I’ve definitely slowed up on reading business books, but Young Guns: The Fearless Entrepreneur’s Guide to Chasing Your Dreams and Breaking Out on Your Own by Robert Tuchman really caught my eye because it was geared towards young entrepreneurs. I breezed my way through it in about two nights, which is often the sign of a good book (I’m not afraid to put a book down that sucks and never pick it up again…why waste your time right?).
I think there are two types of books you should read before diving in to starting a business: at least one general business “how to” book that talks about the legalities of running a business, choosing partners, etc and sort of acts as a checklist of things to do so that you don’t miss anything important, and at least one “mental” book that attempts to prepare you for the grind ahead. Barry Moltz’s books are perfect examples, and so is this one.
Tuchman (who graduated college in 1993 and is roughly 37) , is the founder and president of Premiere Corporate Events, a company that provides premium sports related corporate outings (such as trips to the Super Bowl or athlete appearances). He started his company in 1996, only a few years after college, which is something I can certainly relate to.
By all measures he’s had a ton of success, but that doesn’t mean that it was always easy. He does a great job of telling it like it is. He tells the story of how a ticket broker broke contract on Super Bowl tickets just days before the event and cost his company $300,000 to ensure his clients all still got tickets, all that they had in the bank at the time. Which leads me to my favorite part of the book about your “gut check moment”. Tuchman writes:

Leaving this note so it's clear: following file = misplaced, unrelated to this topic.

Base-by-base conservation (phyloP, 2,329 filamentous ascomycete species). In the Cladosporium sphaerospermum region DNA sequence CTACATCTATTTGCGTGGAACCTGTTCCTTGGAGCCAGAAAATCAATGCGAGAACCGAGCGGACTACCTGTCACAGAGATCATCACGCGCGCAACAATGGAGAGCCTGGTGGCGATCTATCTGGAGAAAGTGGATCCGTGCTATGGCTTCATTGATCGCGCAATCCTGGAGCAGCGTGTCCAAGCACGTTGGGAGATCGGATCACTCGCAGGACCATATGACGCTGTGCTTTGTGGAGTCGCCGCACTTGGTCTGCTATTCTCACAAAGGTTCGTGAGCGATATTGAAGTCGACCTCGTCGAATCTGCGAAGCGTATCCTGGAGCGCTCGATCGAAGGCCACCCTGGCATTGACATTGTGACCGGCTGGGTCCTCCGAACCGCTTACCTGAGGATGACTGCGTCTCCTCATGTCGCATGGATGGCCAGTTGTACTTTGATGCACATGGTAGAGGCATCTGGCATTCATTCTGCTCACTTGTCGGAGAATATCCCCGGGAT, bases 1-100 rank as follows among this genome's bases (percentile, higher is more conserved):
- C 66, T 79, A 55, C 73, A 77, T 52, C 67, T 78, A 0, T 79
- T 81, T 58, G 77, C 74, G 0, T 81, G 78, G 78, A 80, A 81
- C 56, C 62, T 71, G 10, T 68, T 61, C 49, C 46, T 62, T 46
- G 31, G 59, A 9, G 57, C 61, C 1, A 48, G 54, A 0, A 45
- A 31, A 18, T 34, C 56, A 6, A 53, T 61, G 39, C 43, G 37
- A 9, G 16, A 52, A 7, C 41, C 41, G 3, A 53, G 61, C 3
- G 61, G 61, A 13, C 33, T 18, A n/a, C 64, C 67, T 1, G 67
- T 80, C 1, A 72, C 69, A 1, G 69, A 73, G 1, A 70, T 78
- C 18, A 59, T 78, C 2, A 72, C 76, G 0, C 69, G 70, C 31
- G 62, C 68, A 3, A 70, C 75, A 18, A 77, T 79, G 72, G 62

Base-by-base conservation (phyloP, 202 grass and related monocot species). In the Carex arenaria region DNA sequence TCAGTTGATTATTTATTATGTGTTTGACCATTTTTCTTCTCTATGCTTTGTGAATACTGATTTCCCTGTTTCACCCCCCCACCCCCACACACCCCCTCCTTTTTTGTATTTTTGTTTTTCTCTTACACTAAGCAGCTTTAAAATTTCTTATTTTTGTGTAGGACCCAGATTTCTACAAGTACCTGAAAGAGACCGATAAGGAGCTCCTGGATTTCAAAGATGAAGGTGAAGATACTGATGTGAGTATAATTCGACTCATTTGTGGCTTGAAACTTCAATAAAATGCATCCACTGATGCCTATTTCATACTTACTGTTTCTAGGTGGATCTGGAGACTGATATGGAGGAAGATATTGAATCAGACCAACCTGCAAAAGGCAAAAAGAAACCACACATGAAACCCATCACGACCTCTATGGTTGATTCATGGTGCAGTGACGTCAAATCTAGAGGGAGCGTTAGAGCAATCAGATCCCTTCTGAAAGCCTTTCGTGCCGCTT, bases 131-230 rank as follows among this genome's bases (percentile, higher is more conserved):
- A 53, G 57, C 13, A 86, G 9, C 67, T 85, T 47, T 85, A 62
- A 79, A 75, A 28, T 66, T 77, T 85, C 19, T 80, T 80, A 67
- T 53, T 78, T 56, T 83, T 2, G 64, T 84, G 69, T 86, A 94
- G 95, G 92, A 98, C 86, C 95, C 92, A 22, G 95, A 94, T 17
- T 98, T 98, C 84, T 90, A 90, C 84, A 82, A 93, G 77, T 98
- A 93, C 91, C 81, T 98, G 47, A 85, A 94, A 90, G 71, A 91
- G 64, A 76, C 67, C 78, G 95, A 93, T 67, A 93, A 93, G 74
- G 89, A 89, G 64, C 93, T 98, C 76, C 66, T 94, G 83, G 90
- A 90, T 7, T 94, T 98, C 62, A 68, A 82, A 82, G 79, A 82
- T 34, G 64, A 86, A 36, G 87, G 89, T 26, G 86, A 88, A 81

I don’t know anything about you. I don’t know anything about your business idea. And I don’t know anything about the customers you are trying to reach. But I definitely know this: There will be a “gut-check moment” early on in the life of your business, and if you don’t know why you are doing what you are doing, you will make the wrong move and you will miss out on an opportunity.
The real point at which you start your company doesn’t happen when you give it a name or sign some legal papers. The real moment comes when you know why your business is worth taking a “punch to the gut” for – and you act on that knowledge.
When I think back, I’ve had several “gut check moments”. About 10 months after quitting my job, when iPrioritize and SportsLizard were growing but not making any money and I had to decide whether to get a job or not, I decided not to because I believed in my ability to build a successful business. In early 2008 when we moved into the warehouse and launched Tastefully Driven all within a few months, we had to take no salary for a few months to fund the expansion. During those same months, we also fired our accountant just before taxes were due, had our server crash during our peak season, and cut a major revenue stream when we stopped doing client work.
But it’s all worth it if you believe in yourself and what you’re doing. I never had a doubt in my mind that our team couldn’t get to where we are today. At times, I wondered why things had to be so hard, but over time you come to realize that it’s hard for everyone starting a business and that anyone who tells you otherwise is full of shit.
There are plenty of other great topics covered in the book: why it’s an advantage to be single when starting your business, why it’s important that your business helps others, why all you need is a one page business plan, why you should fund your start-up yourself, and many more.
Should you read this book? If you’re considering starting a business, this book will make you think about whether or not this is a career path you want to take. There’s no fluff in here, nor does he embellish his points – from my experiences everything he talks about is true. Personally, I’ve already settled into being a business owner. It’s a very normal thing to me because it’s what I do. This book really re-energized me and made me remember just how cool it is to start your own company and just how lucky my partners and I are.
(Oh, and also, it doesn’t hurt your credibility either to have endorsements from Clyde Fraizer, Bill Walton, and freaking Mike Eruzione on the back cover!)